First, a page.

Drowning My Father

Image © Alex Highet 2016


by  Eric Cline March 28, 2016

my father’s eyes
are brimming with anger
as he looks down
at my crotch.

“don’t cross your legs,”
he says as if saying not
to cross him, “only girls
cross their legs. sit
like a man.”

i want to argue; even
at ten i know better
but i’m still the son
and he’s still the father.
i peer down at my lap
and unfold my legs; womanly
waves follow luna back
out to sea.

only girls cross their legs,
i think, and i’m not supposed
to be a girl, but i don’t want
to act how boys are told to.

i want to lift up my shirt
to my ribs, expose my navel
so boys can gaze at my stomach,
tell me how cute it is and wrap
their arms around my back, kneading
the dunes where my muscles tie my
body into knots. i want to feel boys

shape me grain by grain into a castle
whose walls leave my father’s voice out
to wane as the castle-builders spread
me across the ocean.



Eric Cline is a poet living in Dumfries, Virginia. He completed his undergraduate studies in psychology and creative writing at Longwood University. His poems have appeared or are forthcoming in Crab Fat Magazine, Yellow Chair Review, and The Commonline Journal.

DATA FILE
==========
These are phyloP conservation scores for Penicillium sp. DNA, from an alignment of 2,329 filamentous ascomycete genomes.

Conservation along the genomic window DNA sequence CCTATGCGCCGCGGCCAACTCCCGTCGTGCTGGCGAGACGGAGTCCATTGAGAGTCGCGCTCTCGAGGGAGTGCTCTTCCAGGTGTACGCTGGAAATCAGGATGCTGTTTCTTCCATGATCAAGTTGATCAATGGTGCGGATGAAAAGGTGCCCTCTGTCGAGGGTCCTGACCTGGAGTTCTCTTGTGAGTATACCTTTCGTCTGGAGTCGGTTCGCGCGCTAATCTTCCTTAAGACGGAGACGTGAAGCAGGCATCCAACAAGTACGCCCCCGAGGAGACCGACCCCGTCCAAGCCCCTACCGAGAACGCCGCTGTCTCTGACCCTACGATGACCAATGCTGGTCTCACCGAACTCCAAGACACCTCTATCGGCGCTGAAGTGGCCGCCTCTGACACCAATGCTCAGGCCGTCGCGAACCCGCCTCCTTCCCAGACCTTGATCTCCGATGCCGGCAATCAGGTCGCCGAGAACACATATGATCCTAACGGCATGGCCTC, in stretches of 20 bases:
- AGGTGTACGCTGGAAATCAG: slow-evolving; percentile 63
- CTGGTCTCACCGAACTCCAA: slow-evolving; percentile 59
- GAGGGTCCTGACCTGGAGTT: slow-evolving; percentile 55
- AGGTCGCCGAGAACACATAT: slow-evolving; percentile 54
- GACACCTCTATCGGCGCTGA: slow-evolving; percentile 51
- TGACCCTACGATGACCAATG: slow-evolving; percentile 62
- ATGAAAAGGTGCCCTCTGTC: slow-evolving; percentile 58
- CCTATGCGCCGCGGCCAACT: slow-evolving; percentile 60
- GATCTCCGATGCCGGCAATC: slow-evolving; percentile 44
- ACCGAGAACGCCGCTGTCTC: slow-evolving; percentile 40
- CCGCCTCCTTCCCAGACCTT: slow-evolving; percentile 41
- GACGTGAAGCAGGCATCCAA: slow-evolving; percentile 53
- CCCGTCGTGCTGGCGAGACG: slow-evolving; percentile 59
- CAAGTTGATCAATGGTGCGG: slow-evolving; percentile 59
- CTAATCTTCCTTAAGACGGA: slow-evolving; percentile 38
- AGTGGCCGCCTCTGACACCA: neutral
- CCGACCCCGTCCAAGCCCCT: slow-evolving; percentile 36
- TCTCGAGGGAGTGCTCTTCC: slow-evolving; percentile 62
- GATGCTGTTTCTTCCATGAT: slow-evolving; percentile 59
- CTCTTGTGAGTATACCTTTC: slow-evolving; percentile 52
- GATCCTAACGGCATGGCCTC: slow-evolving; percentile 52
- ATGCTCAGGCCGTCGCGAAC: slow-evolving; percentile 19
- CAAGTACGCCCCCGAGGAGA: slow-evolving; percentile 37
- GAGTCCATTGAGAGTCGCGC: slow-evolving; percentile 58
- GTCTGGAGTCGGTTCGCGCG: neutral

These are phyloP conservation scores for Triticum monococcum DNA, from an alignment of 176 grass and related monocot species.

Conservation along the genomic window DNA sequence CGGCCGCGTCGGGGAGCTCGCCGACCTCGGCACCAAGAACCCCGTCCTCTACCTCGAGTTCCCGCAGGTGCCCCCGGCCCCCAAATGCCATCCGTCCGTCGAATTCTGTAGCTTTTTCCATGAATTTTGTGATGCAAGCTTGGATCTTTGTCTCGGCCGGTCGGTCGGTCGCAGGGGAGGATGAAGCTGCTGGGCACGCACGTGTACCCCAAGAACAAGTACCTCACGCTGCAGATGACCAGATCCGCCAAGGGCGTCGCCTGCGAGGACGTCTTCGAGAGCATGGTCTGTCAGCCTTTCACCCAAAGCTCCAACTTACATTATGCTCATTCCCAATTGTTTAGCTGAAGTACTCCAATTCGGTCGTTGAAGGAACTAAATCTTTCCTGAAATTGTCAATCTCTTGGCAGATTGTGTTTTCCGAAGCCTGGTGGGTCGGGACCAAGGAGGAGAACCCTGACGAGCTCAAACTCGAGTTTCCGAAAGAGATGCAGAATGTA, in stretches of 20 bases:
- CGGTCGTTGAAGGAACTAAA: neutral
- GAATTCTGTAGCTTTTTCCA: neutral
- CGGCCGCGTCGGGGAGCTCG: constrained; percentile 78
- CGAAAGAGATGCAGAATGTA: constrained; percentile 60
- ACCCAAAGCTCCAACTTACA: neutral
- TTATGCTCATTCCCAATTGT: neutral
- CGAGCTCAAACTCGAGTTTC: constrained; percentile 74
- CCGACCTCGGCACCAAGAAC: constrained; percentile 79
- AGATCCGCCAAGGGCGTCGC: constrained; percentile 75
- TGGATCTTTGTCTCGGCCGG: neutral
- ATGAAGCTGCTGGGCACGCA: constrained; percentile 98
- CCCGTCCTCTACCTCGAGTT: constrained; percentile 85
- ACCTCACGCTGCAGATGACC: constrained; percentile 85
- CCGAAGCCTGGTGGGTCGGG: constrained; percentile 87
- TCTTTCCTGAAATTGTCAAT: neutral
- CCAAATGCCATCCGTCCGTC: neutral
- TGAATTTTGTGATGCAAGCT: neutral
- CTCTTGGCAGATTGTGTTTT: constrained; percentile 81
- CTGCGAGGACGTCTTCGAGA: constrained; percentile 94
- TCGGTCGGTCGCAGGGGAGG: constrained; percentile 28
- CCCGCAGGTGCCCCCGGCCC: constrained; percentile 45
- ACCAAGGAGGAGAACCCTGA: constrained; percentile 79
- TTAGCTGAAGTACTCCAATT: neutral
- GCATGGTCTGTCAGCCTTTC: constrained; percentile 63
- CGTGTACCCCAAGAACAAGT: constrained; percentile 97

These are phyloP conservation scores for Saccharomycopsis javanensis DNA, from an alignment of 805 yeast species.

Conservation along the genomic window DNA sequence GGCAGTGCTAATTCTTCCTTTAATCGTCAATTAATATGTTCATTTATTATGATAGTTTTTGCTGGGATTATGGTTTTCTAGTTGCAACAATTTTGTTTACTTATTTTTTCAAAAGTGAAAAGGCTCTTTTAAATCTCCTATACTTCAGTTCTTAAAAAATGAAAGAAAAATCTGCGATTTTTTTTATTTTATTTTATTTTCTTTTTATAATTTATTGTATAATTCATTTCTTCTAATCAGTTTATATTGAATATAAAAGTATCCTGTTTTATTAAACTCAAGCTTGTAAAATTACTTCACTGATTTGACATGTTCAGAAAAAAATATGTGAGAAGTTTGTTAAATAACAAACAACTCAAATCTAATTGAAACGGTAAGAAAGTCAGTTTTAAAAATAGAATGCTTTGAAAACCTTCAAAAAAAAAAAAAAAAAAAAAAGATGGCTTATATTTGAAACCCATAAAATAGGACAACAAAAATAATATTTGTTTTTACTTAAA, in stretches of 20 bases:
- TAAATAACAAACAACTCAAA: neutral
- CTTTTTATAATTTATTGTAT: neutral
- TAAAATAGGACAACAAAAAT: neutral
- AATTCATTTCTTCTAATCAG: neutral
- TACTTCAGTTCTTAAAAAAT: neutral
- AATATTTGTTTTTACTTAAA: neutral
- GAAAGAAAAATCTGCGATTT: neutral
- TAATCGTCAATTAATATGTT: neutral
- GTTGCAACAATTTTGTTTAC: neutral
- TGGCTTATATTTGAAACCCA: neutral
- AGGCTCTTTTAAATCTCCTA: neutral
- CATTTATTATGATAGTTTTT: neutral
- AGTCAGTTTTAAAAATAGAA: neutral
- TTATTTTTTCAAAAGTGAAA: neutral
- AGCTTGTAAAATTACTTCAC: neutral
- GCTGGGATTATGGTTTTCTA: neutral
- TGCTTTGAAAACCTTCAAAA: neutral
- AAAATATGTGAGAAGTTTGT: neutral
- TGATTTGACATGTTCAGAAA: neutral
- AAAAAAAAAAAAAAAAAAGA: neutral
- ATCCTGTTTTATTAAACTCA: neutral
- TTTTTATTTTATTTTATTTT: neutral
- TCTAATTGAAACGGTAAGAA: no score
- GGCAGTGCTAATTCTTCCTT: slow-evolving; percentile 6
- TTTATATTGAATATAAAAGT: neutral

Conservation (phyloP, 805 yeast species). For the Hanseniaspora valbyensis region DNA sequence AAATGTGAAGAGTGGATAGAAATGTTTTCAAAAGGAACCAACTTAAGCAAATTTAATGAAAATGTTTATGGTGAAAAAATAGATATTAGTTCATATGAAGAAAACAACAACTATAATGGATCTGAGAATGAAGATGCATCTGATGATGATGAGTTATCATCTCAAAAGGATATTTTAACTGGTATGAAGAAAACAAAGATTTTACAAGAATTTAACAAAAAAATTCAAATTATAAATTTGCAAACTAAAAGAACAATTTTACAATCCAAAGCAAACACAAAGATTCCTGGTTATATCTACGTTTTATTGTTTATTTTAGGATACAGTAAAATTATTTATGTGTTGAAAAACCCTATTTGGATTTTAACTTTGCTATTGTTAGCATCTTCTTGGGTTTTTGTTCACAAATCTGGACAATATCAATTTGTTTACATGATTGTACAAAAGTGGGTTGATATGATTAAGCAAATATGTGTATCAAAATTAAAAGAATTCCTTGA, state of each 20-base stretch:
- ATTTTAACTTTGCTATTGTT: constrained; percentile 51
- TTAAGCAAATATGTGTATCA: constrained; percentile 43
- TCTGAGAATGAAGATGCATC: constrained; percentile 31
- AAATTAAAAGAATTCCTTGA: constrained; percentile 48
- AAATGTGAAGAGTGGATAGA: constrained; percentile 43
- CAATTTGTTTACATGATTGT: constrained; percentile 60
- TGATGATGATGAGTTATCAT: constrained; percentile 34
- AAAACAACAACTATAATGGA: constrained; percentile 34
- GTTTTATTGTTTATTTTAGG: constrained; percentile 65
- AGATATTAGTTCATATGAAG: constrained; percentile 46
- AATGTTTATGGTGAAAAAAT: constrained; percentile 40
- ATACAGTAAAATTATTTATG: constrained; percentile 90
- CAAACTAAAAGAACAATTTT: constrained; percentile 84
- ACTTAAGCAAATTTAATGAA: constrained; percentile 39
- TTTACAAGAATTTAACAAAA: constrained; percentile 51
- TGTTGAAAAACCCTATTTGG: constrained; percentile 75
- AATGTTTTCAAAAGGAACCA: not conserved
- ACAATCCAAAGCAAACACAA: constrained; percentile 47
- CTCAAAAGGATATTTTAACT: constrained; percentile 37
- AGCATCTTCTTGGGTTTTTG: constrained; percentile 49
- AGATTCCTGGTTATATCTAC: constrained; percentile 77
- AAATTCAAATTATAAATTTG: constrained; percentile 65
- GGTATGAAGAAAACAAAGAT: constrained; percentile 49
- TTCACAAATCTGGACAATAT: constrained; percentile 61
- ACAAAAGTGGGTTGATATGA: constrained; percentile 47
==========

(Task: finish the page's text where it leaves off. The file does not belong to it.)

Alex Highet has been making collages as prizes for monthly open-mic Uke Boogie (now in Berlin, Edinburgh and Sligo) for seven years, and realised in 2015 it’s time to take it as very serious fun. He has been massaging human bodies professionally for the same amount of time. His musical project, We’re Only Made Of Snow, released a self-titled EP this year, and can be found doing solo and full band shows regularly in Berlin. Alex hasn’t won any awards, but regularly rewards himself gold stars for successes such as leaving the house or flirting with hot boys. He will have a collage exhibition running in December 2015 in Neukölln.

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